In accordance with the Basic Law: The Government, the Knesset can bring about the resignation of the government by endorsing a no-confidence motion in the plenum. A no-confidence motion names a potential candidate for establishing a government, and it can be approved only with an absolute majority of 61 Knesset members. Once the no-confidence motion is passed, the government becomes a transitional government until elections are held and a new government is formed.

Reports of the State Comptroller, who also serves as Ombudsman, are discussed in the State Control Committee and in the Knesset plenum. These reports deal with selected issues that are the responsibility of the government, local authorities, military, persons and bodies acting on behalf of the state, institutions, funds and any other authority run by the government, as well as each body funded by the government and subject to inspection by law.

4. Election of the President, State Comptroller and other state functionaries
The Knesset elects the President of the State and State Comptroller by secret ballot, each for a single seven year term. Every Knesset also selects two of its members to represent it on the Committee for the Appointment of Judges and two of its members to serve on the elective body of the Chief Rabbinical Council. Appointments of government ministers are also approved by the Knesset.
5. Quasi-judicial and other functions
The Knesset has several quasi-judicial functions, and among these are the lifting of the immunity of Knesset members and the ability to remove the President of the State and the State Comptroller from their posts. This may be done under certain circumstances with the Prime Minister.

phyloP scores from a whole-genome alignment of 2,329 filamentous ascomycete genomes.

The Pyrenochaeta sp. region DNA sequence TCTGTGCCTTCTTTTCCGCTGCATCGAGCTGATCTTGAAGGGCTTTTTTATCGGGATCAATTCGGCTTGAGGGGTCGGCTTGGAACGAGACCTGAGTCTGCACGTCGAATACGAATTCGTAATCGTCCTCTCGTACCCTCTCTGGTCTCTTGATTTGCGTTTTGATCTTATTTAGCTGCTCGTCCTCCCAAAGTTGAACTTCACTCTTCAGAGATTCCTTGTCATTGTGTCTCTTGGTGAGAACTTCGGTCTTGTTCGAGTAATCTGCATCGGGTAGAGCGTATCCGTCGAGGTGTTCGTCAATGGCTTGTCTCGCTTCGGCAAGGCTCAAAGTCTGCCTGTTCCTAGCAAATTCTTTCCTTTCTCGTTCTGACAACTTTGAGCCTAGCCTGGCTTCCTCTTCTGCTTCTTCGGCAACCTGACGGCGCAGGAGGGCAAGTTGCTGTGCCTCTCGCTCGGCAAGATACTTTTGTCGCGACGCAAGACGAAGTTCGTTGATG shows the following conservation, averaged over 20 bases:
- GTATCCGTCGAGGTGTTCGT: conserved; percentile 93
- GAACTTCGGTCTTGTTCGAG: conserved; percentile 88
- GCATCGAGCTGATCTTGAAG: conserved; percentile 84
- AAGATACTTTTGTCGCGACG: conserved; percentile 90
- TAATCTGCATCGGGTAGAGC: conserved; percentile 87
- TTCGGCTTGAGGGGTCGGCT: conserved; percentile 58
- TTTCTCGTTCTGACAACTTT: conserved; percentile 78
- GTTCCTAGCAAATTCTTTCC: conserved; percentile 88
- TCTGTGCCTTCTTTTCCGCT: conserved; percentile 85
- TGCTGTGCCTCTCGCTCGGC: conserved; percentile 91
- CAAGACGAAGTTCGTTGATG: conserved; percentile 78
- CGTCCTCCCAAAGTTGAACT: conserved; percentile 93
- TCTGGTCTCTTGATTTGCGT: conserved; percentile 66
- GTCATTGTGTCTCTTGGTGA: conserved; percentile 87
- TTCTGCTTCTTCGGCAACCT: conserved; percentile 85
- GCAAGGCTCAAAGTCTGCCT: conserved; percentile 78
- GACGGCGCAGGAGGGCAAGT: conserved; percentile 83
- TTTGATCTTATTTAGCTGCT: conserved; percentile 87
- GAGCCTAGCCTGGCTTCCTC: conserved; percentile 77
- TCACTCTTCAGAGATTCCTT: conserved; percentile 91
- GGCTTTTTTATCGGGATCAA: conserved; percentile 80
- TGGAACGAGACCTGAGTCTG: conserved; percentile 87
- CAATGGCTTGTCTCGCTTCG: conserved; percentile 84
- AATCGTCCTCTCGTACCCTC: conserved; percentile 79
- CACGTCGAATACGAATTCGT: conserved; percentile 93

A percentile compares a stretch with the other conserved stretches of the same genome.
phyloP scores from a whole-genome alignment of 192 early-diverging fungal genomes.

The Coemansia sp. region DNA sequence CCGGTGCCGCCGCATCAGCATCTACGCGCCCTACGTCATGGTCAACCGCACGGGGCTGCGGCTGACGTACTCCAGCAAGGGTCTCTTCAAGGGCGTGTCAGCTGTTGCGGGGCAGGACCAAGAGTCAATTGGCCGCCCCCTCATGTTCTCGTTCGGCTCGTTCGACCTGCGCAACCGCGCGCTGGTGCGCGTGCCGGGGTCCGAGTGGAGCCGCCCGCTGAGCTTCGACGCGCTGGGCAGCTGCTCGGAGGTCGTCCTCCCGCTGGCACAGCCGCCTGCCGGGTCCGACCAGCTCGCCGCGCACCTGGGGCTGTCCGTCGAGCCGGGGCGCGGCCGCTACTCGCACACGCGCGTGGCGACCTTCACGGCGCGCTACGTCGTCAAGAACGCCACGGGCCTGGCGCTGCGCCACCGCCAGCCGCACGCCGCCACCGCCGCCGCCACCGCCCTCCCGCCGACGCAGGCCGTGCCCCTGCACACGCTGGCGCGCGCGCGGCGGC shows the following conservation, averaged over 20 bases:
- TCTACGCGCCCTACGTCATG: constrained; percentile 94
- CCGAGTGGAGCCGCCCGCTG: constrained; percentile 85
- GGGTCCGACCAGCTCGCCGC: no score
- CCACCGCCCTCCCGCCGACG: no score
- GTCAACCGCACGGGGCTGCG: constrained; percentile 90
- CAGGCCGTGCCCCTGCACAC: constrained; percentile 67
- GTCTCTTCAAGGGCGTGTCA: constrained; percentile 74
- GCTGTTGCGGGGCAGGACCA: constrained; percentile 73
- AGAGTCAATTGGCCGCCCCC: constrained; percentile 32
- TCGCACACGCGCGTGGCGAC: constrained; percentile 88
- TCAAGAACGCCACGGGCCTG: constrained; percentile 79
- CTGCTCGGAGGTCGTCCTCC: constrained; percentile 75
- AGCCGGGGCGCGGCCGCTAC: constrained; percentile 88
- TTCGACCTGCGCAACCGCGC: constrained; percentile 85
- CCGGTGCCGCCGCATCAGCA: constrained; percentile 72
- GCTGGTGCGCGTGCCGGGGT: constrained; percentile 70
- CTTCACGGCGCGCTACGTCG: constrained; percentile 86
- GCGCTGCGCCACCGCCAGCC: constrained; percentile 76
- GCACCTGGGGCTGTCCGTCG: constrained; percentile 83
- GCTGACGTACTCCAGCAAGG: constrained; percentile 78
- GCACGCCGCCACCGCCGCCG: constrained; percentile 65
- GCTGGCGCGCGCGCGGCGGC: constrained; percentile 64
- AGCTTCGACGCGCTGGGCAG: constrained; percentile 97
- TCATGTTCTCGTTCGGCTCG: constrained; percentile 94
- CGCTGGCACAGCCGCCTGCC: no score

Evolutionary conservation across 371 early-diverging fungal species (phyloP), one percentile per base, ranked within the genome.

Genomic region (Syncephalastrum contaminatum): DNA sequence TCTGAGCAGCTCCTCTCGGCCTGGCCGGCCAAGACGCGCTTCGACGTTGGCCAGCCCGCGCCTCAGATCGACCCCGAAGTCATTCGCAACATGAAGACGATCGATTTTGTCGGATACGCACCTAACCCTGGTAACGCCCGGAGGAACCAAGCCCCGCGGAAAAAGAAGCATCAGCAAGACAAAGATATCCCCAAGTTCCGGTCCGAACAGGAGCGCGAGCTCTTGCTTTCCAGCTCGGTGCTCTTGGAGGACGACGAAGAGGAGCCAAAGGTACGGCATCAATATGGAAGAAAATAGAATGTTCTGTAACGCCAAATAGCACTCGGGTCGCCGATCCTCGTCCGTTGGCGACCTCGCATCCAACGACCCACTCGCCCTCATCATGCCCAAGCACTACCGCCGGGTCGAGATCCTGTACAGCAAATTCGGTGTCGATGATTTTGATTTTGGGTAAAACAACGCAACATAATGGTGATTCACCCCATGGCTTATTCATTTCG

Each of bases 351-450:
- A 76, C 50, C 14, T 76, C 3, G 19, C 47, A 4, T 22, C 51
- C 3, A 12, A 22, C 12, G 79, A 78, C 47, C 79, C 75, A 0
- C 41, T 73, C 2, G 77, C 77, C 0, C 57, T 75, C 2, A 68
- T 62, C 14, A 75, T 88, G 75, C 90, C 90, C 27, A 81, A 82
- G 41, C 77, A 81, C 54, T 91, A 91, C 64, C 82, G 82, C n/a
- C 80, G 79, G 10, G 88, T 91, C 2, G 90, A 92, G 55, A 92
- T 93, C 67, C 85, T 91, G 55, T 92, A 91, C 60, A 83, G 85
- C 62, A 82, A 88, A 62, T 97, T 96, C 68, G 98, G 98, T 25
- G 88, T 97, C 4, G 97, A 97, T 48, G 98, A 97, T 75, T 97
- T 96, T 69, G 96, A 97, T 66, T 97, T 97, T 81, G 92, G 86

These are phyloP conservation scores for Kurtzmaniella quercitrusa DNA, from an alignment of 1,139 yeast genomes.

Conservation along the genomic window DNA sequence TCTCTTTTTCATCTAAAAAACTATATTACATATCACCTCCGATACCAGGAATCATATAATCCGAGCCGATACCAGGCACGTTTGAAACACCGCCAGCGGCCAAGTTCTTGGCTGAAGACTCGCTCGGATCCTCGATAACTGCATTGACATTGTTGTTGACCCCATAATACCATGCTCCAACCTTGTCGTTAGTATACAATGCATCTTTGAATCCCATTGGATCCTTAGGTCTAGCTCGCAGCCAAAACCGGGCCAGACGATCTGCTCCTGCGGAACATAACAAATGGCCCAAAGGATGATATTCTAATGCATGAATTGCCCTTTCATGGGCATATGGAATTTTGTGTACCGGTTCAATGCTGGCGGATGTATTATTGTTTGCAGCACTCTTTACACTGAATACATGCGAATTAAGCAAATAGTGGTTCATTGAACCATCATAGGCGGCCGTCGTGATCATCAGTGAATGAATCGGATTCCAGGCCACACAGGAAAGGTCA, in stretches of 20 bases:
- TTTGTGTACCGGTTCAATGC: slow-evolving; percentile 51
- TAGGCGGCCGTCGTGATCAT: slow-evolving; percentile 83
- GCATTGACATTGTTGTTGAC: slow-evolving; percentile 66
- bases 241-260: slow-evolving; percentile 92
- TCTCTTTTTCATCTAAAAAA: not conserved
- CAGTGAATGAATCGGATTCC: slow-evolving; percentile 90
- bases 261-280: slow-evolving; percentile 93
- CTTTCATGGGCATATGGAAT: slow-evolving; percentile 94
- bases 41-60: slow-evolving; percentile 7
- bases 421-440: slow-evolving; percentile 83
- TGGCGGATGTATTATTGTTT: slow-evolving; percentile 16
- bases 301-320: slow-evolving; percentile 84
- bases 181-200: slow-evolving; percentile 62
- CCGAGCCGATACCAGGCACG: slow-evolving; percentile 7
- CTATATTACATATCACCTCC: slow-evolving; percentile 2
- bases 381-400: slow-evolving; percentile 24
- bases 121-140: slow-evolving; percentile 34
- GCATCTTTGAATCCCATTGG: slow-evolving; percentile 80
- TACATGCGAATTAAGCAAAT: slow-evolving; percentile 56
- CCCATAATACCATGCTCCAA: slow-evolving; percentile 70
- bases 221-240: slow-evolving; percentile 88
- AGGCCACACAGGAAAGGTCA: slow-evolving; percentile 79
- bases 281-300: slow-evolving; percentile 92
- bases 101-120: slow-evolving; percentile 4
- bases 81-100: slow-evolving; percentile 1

The Knesset also holds ceremonial functions, such as the swearing-in of a new president and the hosting of foreign leaders and the heads of international parliamentary institutions.

Members of the Knesset and Parliamentary Groups

Members of the Knesset are representatives of the people, and they represent the parties on behalf of which they were elected. Following the elections, Members of the Knesset act within the framework of parliamentary groups (sometimes called “factions”). Parliamentary groups have the flexibility to split or merge during a Knesset’s term. The groups and the Knesset members represent a wide variety of positions and opinions on political, financial, social and other matters. These stands and opinions are expressed during plenum and committee sittings and their resolutions.

Parliamentary groups are divided into members of the coalition who are supportive of the government, and those who are members of the opposition and generally oppose the government. However, members of the coalition may vote against the government and members of the coalition may vote in its favor. In order for the government to function properly and to continue to exist, the number of Knesset members who support the government must exceed the number of those who oppose it.

The Prime Minister must be a member of the Knesset, as do deputy ministers. Ministers are not obligated to be Knesset members.

The role of a Knesset member is not defined in laws or regulations. Each member is supposed to represent his faction during his parliamentary activities. They must obey the rules of ethics imposed by the Knesset and abide by the instructions of the Knesset Speaker.

A 2005 amendment to the Knesset Members (Immunity, Rights and Duties) Law, 5711 – 1951, states that the Attorney General may indict a Member of the Knesset without requesting the removal his immunity. If the accused Knesset member insists on maintaining his immunity, he may ask the House Committee to resolve the issue and bring a recommendation before a final decision is made by the plenum.

An amendment to the law from 1995 prohibits Knesset members to engage in any business or additional occupation, and imposes strict limitations on voluntary work.